1. "take all steps and proceedings and to make and enter into all contracts and agreements necessary or incidental to the performance of its duties and the execution of its powers under this part, subject only to limitations on matters requiring approval of the governing body of the city or own in question." [Emphasis is mine.]
2. Act in an advisory capacity to the city's governing body "in all matters pertaining to the financing of the enterprise and the acquisition of any or all parts or the proposed works or extensions thereto by purchase, condemnation or construction..."
3. "collect and furnish all necessary data and information, and to recommend such appropriate action by the governing body as may appear to the board to be necessary from time to time."
4. "Subject to and after approval by the governing body of the city or town, the board shall have the power and it shall be its duty to proceed with all matters pertaining to construction, extensions, improvements and repairs necessary to proper completion of the works." [Emphasis is mine.]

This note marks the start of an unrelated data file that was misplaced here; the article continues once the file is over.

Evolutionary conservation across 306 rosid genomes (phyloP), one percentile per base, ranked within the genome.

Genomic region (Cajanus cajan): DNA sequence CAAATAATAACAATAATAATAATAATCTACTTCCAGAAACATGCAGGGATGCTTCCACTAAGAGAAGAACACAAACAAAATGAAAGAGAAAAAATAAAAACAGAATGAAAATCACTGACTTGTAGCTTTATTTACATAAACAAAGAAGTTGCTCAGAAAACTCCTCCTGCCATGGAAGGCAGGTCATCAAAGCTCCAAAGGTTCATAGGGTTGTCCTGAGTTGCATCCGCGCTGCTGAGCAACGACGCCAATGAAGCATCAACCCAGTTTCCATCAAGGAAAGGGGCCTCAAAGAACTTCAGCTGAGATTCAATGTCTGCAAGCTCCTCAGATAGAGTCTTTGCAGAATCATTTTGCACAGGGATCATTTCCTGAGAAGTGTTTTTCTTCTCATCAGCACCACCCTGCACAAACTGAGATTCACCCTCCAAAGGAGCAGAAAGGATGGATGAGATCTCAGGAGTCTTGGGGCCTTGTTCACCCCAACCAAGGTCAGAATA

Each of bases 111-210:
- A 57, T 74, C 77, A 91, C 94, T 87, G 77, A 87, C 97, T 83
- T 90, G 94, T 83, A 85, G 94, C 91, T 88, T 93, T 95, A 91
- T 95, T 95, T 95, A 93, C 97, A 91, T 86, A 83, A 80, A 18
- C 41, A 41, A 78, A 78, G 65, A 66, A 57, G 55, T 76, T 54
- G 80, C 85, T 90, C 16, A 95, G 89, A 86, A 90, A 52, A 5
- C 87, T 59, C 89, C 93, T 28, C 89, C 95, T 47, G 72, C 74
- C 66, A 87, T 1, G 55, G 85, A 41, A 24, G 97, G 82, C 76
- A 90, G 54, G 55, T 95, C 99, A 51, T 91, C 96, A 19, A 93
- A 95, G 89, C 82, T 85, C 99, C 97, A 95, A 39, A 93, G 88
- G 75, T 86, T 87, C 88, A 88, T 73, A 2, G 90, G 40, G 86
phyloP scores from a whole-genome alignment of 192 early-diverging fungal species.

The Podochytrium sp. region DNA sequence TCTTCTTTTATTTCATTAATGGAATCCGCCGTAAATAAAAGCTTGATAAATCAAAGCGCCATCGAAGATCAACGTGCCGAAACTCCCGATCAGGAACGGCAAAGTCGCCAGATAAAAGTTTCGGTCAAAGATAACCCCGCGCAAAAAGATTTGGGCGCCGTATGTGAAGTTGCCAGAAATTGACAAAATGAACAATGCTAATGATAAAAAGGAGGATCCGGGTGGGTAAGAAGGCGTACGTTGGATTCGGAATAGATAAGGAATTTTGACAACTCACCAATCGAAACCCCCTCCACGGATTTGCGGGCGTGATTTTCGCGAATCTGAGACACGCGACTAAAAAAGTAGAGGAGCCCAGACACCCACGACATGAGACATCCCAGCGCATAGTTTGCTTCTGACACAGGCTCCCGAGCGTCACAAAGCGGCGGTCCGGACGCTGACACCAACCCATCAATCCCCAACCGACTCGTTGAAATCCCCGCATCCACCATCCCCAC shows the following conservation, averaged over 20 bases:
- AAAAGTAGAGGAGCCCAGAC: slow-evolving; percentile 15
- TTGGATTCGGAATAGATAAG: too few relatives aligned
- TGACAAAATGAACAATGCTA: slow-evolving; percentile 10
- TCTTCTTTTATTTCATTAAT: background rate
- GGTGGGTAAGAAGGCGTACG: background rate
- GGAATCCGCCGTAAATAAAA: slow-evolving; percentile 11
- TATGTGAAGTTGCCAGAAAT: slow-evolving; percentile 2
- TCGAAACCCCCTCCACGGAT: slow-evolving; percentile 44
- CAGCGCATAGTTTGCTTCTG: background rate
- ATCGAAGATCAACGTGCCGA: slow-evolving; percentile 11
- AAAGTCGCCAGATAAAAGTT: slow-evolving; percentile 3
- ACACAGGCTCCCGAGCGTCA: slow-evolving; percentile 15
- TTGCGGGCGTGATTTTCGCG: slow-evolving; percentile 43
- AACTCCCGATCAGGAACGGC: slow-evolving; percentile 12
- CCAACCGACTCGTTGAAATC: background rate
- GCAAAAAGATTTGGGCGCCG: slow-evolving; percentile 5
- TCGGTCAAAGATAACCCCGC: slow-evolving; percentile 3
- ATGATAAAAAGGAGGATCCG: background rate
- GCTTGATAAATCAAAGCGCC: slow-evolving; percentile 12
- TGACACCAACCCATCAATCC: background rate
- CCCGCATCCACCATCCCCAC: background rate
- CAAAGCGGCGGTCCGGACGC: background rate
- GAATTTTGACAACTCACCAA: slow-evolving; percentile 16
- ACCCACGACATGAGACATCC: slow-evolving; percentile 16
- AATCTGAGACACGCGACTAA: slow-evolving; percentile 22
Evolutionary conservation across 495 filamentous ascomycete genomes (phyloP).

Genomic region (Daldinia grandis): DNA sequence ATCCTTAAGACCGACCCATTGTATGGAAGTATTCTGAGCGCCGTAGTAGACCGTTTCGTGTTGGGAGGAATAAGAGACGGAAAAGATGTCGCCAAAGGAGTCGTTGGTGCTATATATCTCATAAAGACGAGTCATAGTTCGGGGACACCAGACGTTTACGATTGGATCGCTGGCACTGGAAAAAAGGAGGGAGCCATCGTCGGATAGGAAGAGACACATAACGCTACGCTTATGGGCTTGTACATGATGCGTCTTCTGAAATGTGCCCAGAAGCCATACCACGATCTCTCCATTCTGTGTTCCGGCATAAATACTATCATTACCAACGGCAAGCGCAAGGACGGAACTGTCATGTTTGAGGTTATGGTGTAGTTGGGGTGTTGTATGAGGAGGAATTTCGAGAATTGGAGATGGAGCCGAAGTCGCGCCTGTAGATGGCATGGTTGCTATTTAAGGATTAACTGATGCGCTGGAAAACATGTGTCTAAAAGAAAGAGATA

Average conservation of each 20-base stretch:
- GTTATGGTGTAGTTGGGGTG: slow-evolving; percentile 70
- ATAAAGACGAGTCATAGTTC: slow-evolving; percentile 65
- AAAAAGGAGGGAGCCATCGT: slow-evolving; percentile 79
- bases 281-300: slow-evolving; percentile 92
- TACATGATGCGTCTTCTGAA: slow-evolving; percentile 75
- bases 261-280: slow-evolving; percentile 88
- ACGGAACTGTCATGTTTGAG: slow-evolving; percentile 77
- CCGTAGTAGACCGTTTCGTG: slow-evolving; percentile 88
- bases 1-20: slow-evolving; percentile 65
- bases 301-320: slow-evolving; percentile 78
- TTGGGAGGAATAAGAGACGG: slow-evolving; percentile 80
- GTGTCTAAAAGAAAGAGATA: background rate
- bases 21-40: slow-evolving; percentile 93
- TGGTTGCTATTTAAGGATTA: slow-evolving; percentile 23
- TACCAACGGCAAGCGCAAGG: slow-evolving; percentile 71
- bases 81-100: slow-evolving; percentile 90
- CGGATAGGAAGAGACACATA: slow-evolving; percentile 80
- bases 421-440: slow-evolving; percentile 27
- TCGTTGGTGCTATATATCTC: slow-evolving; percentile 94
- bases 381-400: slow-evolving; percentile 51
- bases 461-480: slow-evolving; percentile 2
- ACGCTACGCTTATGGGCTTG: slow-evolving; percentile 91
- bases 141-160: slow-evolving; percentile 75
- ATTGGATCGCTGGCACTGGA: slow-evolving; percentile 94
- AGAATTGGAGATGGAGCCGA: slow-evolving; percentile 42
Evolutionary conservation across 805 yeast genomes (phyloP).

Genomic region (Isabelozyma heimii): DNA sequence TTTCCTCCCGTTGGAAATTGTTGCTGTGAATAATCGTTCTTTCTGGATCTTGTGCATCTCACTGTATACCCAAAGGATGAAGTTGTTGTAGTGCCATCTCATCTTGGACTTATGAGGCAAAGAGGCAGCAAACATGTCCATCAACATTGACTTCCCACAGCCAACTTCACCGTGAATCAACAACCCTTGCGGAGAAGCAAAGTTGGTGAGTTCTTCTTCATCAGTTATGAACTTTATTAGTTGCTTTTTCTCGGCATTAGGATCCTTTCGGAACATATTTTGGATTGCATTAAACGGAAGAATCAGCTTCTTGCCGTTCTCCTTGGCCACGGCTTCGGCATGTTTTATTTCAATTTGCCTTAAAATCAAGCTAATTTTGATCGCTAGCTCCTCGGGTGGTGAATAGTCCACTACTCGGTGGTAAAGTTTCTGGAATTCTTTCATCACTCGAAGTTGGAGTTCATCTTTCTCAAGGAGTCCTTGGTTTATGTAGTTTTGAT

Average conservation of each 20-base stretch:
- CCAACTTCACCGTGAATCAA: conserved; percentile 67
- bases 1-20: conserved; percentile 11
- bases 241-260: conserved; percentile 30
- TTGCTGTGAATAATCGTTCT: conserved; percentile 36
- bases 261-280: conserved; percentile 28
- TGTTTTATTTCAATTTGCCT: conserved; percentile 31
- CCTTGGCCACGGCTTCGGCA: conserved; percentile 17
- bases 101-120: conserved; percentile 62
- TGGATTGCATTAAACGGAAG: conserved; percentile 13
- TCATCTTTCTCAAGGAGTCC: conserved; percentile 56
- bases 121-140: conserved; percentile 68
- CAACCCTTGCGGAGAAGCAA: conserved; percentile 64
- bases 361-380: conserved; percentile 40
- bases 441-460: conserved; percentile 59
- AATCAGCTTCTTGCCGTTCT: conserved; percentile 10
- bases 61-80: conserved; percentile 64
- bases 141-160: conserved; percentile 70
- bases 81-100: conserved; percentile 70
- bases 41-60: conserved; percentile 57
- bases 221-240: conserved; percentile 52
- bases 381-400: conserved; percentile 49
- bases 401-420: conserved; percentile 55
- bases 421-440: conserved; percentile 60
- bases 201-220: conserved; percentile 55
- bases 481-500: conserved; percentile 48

5. "After completion and acceptance of the works by the board, and approval of such acceptance by the governing body of the city or town, the board shall have the power and it shall be its duty to proceed with all matter and perform everything necessary to the proper operation of the works and the collection of charges for service renders, subject only to the limitation of funds available for operation."
6. "employ such employees as in its judgment may be necessary and may fix their compensation, all of whom shall do such work as the board may direct.
7. "employ engineers and attorneys whenever in its judgment such services are necessary." [Tennessee Code Annotated, section 7-35-412.]
The governing body of the city has the power to: